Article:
MicroRNAs are short, non-coding RNA sequences involved in gene expression regulation. Quantification of miRNAs in biological fluids involves time consuming and laborious methods such as Northern blotting or PCR-based techniques. Molecular beacons (MB) are an attractive means for rapid detection of miRNAs, although the need for sophisticated readout methods limits their use in research and clinical settings. Here, we introduce a novel method based on delayed electrophoretic mobility, as a quantitative means for detection of miRNAs-MB hybridization. Upon hybridization with the target miRNAs, MB form a fluorescent duplex with reduced electrophoretic mobility, thus bypassing the need for additional staining. In addition to emission of light, the location of the fluorescent band on the gel acts as an orthogonal validation of the target identity, further confirming the specificity of binding. The limit of detection of this approach is approximately 100 pM, depending on the MB sequence. The method is sensitive enough to detect specific red blood cell miRNAs molecules in total RNA, with single nucleotide specificity. Altogether, we describe a rapid and affordable method that offers sensitive detection of single-stranded small DNA and RNA sequences.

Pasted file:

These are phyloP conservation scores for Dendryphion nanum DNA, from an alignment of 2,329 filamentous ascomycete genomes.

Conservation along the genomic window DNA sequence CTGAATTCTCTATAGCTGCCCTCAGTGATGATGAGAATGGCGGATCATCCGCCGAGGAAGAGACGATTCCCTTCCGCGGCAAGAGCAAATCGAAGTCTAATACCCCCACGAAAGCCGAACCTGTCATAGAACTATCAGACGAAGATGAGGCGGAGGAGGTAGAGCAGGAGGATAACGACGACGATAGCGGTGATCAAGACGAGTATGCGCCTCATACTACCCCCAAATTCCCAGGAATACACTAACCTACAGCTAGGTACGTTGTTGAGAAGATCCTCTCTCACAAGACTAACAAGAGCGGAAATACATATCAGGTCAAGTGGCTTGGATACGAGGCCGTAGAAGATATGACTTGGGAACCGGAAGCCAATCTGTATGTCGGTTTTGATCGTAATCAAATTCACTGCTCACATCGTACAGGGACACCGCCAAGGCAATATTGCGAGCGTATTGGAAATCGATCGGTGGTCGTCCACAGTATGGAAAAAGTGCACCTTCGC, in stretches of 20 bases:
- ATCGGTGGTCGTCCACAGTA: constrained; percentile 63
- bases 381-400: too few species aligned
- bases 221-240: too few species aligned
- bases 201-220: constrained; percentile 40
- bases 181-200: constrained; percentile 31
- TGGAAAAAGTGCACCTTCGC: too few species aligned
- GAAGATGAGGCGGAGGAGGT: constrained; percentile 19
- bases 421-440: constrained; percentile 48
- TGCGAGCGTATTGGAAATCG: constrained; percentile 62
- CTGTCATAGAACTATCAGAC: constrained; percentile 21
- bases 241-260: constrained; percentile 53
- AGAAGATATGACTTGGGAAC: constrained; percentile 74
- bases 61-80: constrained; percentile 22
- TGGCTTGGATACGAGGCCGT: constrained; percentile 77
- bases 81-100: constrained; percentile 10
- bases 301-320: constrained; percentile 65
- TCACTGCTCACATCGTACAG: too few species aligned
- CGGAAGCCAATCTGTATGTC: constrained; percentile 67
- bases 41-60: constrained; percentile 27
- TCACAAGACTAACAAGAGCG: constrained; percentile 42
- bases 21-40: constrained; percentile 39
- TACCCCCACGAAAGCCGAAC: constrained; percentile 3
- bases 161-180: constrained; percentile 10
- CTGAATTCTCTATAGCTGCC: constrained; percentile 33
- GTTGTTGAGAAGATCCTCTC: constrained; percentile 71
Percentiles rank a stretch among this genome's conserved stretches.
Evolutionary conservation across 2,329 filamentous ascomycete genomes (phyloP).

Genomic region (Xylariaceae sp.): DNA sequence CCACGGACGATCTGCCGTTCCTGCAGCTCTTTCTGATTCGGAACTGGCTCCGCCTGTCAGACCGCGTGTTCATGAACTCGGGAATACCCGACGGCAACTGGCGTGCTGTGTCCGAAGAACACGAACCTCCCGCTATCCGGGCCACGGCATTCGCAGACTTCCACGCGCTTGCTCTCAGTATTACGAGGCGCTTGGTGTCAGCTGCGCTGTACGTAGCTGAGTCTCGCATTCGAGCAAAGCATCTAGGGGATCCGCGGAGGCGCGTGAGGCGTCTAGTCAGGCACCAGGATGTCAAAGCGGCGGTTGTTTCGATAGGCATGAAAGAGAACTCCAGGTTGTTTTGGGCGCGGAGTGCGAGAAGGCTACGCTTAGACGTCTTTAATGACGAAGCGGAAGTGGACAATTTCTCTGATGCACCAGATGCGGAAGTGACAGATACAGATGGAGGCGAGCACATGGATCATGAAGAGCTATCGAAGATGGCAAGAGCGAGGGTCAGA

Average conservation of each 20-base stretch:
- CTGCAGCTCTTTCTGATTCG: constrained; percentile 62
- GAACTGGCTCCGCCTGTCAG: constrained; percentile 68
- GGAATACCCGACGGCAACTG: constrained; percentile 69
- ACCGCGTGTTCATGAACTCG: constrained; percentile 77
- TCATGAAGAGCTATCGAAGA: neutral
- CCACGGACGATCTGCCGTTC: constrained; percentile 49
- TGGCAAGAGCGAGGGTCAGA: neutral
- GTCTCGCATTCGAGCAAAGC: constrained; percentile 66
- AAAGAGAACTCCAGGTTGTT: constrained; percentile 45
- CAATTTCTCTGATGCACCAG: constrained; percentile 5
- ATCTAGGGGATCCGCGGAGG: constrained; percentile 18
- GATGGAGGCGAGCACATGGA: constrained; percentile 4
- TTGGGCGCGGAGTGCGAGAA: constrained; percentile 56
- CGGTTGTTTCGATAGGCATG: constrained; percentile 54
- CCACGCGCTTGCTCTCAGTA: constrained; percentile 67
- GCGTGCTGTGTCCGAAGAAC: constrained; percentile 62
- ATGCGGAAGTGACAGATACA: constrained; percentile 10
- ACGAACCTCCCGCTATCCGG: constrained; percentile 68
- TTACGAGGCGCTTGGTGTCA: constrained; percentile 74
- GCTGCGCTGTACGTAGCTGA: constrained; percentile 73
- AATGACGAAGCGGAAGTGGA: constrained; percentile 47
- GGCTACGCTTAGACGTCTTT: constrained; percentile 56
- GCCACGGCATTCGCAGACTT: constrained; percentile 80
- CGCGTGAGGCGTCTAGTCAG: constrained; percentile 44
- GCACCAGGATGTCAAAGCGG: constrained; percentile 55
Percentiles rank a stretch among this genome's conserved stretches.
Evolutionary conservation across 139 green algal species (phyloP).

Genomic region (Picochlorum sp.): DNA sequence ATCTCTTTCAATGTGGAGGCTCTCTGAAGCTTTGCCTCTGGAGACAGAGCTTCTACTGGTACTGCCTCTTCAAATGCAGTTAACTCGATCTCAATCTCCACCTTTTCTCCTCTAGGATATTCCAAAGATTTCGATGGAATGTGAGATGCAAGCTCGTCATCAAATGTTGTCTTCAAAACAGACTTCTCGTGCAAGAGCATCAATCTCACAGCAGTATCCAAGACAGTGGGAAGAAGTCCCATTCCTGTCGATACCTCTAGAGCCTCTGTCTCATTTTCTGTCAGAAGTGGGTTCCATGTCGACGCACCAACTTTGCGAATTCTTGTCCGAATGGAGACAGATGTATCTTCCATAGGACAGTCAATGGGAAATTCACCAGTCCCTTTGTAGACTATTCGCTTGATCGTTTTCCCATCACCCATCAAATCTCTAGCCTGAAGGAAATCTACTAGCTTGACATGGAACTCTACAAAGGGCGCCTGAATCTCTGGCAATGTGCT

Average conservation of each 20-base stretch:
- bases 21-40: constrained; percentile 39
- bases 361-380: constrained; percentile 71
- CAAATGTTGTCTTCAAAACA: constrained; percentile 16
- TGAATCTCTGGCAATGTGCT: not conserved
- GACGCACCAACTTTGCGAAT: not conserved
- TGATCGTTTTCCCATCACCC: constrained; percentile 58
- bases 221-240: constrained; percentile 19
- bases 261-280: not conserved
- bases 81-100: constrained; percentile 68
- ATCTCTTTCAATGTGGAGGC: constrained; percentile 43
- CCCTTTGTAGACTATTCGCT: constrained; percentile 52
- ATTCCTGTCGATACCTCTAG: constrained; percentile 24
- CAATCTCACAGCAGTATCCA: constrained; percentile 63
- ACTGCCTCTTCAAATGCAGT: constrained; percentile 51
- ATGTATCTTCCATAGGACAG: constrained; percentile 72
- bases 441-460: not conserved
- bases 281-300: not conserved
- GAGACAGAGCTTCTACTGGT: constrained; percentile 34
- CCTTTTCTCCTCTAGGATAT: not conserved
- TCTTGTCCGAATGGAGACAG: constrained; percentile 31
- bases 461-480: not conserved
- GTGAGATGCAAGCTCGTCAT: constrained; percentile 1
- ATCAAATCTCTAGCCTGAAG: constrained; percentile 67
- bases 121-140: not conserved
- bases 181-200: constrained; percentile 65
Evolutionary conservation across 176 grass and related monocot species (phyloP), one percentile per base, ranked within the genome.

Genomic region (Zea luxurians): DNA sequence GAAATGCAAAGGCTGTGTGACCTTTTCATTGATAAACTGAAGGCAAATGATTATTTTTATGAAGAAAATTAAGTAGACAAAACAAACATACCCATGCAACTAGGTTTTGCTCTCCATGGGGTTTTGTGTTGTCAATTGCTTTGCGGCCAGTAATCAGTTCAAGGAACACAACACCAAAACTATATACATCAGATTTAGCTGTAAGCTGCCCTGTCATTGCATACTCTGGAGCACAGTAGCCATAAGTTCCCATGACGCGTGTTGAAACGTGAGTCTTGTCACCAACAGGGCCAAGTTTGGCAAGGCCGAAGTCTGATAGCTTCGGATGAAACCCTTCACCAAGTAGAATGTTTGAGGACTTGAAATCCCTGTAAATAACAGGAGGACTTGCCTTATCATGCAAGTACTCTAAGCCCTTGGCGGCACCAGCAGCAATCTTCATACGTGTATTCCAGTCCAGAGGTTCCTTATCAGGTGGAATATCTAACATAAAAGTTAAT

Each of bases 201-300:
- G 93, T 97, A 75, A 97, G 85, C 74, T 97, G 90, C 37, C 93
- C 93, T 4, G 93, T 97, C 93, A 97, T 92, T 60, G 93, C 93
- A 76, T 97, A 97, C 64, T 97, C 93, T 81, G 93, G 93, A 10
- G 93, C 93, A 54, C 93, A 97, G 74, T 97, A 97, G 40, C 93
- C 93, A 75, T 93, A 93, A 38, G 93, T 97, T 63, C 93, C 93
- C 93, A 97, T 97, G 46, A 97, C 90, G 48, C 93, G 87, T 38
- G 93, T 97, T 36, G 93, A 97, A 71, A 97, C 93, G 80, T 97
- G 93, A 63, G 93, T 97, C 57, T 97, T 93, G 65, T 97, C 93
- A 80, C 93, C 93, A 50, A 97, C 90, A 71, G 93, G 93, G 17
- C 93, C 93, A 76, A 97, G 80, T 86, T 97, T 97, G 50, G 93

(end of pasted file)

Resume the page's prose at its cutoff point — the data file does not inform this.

Keywords: Electrophoretic mobility; Gel electrophoresis; Molecular beacons; microRNA (miRNA).
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